Bill Sheasgreen: Claire, I have bad news. You won't be able to interview me anymore.
Claire Mokrauer-Madden: What? Why not?
BS: It has an awful lot to do with Paul McCartney.
CMM: I guess I could see that coming. In what capacity does it have to do with him this time?
BS: I understand that you have been writing these interviews as a cheap ploy to get him to come to the London Center and make amends with me. Is that true?
CMM: Yes. It's completely true. It's probably the only thing about these interviews that is true.
BS: Well, it leaves me feeling somewhat used. I don't like that, and I want it to stop.
CMM: And this is the reason that I can't do anymore interviews?
CMM: But I'm writing this as an interview right now.
BS: And I want you to stop before this becomes too existential.
CMM: Ok, I'll agree to stop interviewing you, but would you answer a few questions before I sign off?
BS: Only if it will make the interview stop.
CMM: Deal. Let's start with something general. What do you like about working at the ICLC?
BS: The archaeology. Hands down.
CMM: I knew that one would elicit an interesting response! What do you mean by the archaeology? The ICLC is a listed building, you shouldn't be digging it up!
BS: No, no, I'm not digging up the building itself! I mean "archaeology" more metaphorically than that. I have created one of "England's mountain green" in my office, built out of paper and old sandwiches.
CMM: That sounds pretty unappealing.
BS: To tell you the truth, I took my inspiration from Danny Boyle. The Olympics have really gone to my head, and it shows in my office.
CMM: I don't see a problem with that, as long as you don't light a massive torch.
BS: Anyway, I've been digging through this mountain in search of pukka pads and memory sticks. It's beena real adventure!
CMM: Any joy yet?
BS: I came across a bin in the mountain and I did find some memory sticks in it! It's been a true success.
CMM: Congratulations! I'm sure when you're in Rio for 2016 fake-mountain-scavenging-for-your-own-things will be an event and you'll be one of Canada's top competitors.
BS: The real trick is to remember where you put the things you're looking for in the first place. It really gives you a leg up in the competition.
CMM: Giving away your strategy is pretty risky! Good luck in the competition! My next questions is, what will you do with the time that you used to spend at these interviews?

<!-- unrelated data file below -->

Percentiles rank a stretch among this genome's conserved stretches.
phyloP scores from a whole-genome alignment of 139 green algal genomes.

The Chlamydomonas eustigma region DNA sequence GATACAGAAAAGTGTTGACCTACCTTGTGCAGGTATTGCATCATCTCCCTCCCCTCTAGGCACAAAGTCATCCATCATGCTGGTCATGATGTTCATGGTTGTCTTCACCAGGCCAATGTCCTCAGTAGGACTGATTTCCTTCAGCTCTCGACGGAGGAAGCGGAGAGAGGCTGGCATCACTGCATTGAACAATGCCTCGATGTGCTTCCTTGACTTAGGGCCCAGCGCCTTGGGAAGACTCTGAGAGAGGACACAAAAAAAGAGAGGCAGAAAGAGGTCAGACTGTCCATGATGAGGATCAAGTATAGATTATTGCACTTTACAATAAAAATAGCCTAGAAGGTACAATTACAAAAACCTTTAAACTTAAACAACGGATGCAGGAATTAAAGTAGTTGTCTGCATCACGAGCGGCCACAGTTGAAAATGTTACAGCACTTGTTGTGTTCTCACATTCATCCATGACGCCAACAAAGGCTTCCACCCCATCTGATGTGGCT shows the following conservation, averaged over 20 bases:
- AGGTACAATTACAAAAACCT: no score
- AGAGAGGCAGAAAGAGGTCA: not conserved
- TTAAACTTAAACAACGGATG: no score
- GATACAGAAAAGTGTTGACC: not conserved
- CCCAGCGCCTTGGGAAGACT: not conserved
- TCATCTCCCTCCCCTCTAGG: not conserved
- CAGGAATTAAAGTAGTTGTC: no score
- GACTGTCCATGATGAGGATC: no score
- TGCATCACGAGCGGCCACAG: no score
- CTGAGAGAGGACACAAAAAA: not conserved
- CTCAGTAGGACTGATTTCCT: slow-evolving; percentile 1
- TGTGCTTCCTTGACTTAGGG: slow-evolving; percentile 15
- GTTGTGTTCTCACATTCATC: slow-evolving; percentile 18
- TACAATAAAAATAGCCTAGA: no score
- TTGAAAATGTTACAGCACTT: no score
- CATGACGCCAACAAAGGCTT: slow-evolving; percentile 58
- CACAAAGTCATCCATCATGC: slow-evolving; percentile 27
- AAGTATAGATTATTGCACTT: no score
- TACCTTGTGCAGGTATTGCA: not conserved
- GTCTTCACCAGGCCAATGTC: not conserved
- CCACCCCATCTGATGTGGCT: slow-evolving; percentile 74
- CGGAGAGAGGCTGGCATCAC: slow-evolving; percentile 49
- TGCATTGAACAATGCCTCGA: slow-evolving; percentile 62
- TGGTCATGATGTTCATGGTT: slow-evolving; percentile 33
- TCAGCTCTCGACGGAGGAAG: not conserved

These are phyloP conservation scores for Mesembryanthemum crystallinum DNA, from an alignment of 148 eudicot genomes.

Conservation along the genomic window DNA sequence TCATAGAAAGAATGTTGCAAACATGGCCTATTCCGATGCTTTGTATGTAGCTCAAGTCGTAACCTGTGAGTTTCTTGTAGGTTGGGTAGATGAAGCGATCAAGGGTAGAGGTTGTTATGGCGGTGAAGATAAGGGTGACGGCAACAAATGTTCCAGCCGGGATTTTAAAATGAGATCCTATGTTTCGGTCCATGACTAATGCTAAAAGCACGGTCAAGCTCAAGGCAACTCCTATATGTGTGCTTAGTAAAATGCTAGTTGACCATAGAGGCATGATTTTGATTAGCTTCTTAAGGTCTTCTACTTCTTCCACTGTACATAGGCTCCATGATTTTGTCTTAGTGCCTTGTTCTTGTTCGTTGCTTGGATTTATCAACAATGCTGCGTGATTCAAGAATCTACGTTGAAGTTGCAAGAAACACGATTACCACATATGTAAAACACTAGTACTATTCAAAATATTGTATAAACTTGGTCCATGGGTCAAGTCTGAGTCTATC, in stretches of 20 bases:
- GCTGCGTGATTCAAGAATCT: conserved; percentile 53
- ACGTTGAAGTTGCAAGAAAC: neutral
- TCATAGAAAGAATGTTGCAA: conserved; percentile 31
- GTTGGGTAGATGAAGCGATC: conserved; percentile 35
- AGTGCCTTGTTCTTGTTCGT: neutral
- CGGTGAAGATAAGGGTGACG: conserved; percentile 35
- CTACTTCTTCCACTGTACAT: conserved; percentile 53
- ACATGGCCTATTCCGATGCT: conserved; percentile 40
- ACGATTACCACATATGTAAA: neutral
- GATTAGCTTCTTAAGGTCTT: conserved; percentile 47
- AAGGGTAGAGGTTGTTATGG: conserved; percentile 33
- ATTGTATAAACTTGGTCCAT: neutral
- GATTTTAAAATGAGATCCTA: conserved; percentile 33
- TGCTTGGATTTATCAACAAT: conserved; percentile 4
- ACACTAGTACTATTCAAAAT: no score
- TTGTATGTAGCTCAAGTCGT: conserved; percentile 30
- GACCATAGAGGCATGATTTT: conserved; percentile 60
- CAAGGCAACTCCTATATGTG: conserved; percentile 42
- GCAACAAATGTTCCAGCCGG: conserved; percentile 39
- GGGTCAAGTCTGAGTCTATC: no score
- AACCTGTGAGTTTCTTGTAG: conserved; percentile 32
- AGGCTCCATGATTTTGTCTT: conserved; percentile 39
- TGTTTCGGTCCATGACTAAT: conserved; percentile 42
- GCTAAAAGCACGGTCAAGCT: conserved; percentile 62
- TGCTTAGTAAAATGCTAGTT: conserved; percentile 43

BS: I'll do what I've always done. And since I've never actually been present at one of your interviews, it really won't interrupt my normal routine.
CMM: I'm glad to hear it. One reason I never actually consulted you for these interviews is that you are often busy doing work, and I'm pretty good at guessing what you would say to the questions I ask.
BS: I'd like to point out that that is wildly incorrect. Many of the answers you claim I give sound nothing like me and much more like you.
CMM: Nonetheless, in spirit I think I've gotten it pretty close.
BS: Are you kidding? I have no attachment to plaid at all. If I had really designed ICLC uniforms, they would have been a combination of white suits, black suits and denim. I did some mock ups once on some penguin figurines.
BS: Why, yes! How did you know?
CMM: Because the penguin you're standing next to in the is photo looks distinctly like Paul McCartney on the Abbey Road album cover.
BS: Yes! They based their outfits for that cover on my design! It was one of my proudest moments with the band!
CMM: Umm, according to Wikipedia their clothes were designed by Tommy Nutter.
BS: Yes, I was his silent partner down on Saville Row. But tailoring was a crazy business, I had to get out of it.
CMM: So with that, I think I'll wrap this up. Thank you so much for not taking time to answer my last few questions. This has been as illuminating as ever.
BS: The pleasure has been mine.